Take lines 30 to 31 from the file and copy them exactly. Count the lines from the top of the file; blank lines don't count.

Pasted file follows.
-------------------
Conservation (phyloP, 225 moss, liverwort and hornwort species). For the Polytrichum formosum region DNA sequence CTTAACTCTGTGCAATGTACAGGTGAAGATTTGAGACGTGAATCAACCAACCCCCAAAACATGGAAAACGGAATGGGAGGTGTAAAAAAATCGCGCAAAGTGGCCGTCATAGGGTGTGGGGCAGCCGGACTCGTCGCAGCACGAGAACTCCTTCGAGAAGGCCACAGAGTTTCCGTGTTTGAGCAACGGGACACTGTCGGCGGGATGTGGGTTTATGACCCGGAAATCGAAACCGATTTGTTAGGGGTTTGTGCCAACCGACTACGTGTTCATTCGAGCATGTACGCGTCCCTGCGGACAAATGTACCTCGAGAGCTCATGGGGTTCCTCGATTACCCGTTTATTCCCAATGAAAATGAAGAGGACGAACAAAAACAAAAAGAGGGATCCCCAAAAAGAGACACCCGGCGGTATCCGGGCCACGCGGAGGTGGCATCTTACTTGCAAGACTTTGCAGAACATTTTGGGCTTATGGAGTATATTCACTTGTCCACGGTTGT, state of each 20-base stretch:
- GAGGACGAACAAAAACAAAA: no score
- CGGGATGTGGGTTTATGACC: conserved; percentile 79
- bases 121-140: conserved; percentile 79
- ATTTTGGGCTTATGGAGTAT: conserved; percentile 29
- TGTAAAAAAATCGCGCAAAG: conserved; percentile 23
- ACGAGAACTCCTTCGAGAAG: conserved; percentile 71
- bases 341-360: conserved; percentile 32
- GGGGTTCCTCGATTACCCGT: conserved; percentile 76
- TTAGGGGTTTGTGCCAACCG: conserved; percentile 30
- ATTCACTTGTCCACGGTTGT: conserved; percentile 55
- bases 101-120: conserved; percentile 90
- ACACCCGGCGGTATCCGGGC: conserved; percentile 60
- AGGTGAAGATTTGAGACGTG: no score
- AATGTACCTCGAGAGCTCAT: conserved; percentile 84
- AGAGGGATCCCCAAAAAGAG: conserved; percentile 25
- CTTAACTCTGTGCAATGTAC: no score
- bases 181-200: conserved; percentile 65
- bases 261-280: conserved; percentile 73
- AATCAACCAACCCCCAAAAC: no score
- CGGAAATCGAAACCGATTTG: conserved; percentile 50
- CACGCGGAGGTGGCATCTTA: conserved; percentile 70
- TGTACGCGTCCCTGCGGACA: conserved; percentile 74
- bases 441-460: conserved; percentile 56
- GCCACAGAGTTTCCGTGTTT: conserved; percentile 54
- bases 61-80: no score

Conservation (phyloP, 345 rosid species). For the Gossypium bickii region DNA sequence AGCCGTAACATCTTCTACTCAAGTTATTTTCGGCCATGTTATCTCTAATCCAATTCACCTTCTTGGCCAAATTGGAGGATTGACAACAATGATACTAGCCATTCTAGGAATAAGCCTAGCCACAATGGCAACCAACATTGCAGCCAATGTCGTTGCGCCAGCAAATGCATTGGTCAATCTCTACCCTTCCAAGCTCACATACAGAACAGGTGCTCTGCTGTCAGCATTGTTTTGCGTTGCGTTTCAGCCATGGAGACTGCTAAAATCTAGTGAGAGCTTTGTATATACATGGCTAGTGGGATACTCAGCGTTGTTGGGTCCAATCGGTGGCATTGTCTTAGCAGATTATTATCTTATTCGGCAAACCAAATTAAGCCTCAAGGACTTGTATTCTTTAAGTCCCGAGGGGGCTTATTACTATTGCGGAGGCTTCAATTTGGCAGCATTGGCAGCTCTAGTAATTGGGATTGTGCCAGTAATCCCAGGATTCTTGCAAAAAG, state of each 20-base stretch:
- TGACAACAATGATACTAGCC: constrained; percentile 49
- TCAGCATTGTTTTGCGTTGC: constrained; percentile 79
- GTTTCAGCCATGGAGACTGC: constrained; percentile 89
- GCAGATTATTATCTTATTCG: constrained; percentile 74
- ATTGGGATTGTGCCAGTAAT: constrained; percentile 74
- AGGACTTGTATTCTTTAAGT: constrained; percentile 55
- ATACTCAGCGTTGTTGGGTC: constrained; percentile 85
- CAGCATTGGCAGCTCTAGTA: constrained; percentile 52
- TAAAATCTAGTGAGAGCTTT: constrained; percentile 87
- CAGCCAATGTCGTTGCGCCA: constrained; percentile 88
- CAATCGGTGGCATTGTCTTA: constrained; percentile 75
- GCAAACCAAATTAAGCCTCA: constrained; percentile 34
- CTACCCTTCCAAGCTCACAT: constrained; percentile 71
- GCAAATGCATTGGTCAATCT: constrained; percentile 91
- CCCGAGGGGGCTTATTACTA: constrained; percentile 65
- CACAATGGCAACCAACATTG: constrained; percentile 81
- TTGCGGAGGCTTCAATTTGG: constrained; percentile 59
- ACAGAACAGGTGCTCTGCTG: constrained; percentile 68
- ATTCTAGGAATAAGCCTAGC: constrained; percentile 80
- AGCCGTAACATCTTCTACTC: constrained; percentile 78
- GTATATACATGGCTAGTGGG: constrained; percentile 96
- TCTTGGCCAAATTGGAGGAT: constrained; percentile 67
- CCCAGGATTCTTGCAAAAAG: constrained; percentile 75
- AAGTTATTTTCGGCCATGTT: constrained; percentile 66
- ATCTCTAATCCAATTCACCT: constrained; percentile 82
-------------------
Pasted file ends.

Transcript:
- GTTTCAGCCATGGAGACTGC: constrained; percentile 89
- GCAGATTATTATCTTATTCG: constrained; percentile 74